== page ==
KITnDO’s mission, as you might already know, is to promote cultural diversity by helping everybody to perpetuate his/her cultural heritage through local connections. Since this is our very first article on the blog, we thought why not start with the ‘basics’:
What actually drives us to create the community, what’s the motivation behind this project?
Cultural diversity and globalization are the hot topics in the today’s political and social debate. Furthermore, as any controversial subjects, these terms arouse many prejudices and misconceptions. Understanding what entails the cultural diversity and globalization would be the first step in dealing with it.
The UNESCO Universal Declaration on Cultural Diversity was adopted in 2001, as an aftermath of the events of September 11th 2001. UNESCO aims to reaffirm that intercultural dialogue is one of the prerequisites in order to prevent the ‘clash of civilization’ and to guarantee the peace. It was the first document of a kind which has addressed the importance of cultural identity, pluralism and this in the context of imminent globalization of the world.
What is ‘cultural diversity’?
Cultural diversity doesn’t have an official definition, it is as diverse as the term implies. The authors of UNESCO World Report generally define it, as the expression of the fact, the awareness that “there exists a wide range of distinct cultures, which can be readily distinguished on the basis of ethnographic observation, even if the contours delimitating a particular culture prove more difficult to establish than might at first sight appear”.
The concept of cultural diversity encompasses cultures, civilizations and most importantly people – transmitters of the culture and civilizations.
“I was born and raised in Russia. When I was 19 I left my country, and came to France to study. Later, I have spent one year in the Netherlands, then I married a Mexican and we are currently living in Germany. How can I identify myself with one single place at this point? Can I ignore the presence of other cultures and civilizations? Of course, no”.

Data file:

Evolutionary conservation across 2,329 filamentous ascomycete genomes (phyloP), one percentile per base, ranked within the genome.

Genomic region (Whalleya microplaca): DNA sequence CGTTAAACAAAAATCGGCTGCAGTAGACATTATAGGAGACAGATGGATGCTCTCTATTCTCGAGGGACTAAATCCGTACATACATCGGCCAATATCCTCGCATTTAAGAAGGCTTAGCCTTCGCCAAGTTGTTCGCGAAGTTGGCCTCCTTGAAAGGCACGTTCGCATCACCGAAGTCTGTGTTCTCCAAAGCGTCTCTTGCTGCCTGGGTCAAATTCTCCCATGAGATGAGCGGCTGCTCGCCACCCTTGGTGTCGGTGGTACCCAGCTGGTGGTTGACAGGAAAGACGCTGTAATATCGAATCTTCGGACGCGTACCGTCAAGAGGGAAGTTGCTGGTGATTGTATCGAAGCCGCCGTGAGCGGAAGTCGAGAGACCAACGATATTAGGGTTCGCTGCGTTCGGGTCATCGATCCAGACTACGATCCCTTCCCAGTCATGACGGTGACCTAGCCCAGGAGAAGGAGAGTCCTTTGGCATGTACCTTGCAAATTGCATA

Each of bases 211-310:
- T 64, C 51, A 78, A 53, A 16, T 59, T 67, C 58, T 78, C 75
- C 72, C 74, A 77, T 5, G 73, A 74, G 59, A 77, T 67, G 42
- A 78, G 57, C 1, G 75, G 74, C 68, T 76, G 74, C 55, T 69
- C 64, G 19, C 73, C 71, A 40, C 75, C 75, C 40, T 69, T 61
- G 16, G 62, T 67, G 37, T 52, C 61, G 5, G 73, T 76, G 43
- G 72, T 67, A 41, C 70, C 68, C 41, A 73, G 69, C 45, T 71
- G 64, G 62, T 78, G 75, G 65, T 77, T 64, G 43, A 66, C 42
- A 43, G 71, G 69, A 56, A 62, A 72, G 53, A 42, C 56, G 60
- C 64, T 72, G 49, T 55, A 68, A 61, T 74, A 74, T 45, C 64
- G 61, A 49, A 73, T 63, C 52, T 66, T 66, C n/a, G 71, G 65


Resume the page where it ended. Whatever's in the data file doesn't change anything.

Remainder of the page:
And if 20 years ago, this example could be rather exceptional and rare, today it is not surprising anymore. There is nothing new in the human migration. The cultural exchange exists as long as the humanity does. What has actually changed, is the ease of migration, the speed of culture mixing.
How can globalization be reconciled with the cultural diversity?
The globalization is oftentimes juxtaposed with cultural diversity, as the globalization is commonly associated with the homogenization of society. What globalization does is it impairs the link between the cultural peculiarity and the geographic location by bringing the distant influence into the immediate vicinity.
If it is indisputable that globalization involves a lot of risks, it does not necessarily equal the loss of cultural identity and diversity. Quite the contrary, under certain circumstances, globalization presents a source of opportunity for the “preservation and promotion of the fruitful diversity of cultures”.
To grasp that idea, one should take into account two statements:
1) Cultures are not fixed and self-enclosed. It is in constant motion and change. The static culture is actually more likely to disappear than the ever-changing one.
The cultural enrichment is possible through the exchange and dialogue with the external parties, e.g. outside the culture bubble.
To take an obvious example of the perpetual movement and exchange of culture, let’s look at the language. The language never stops changing, borrowing new words, concepts from other languages and still keeps its identity.
2) Globalization removes the cultural barriers and gives access to the diversity.
Cultural stereotypes are based on the intrinsic human fear of the unknown. They seek to demarcate one group from the alien other. The globalization, however, reverses such process. As Daniel Rothkopf wrote, it “promotes integration and the removal not only of cultural barriers but of many of the negative dimensions of culture.”.
Never before had we such a wide access to the foreign goods, traditions, music, books, food, clothing style etc. It is so normal for us to live mixing the cultures, that we don’t notice it anymore. It has become a part of our culture.
Globalization, increasing migration, urbanization and all the challenges related to it are part of the new reality. The world has changed a lot in the past century and the links between different cultures, entities, and people are so close than ever before.
It is vitally important to find ways how to manage cultural changes effectively.
One can make it with the implementation of the culturally sensitive education, the diversification of the business, introducing new policies etc. But is it enough?
It might be easier for an expat or any other person who gets in a direct touch with a multitude of cultures to comprehend the cultural changes that the society is going through. However, it is not the case for everyone. There should be not only intercultural but also intracultural dialogue.
Instead of pushing people to accept all the cultural differences, we should unveil what’s behind the
steel curtain, establish mutual and respectful dialogue, letting them make their own conscious choice about their culture.
It is only by being aware that the responsibility mainly lies on people – transmitters of culture – that the cultural diversity can be nourished, and the intercultural dialogue preserved.
Are you ready to take that responsibility over?
Written by Maria Migalina
 UNESCO World Report 2009, p.3 (The UNESCO World Report No. 2: Investing in Cultural Diversity and Intercultural Dialogue. Executive Summary)
 UNESCO World Report 2009, P.11
 David Rothkopf, “In Praise of Cultural Imperialism,” Foreign Policy June 22, 1997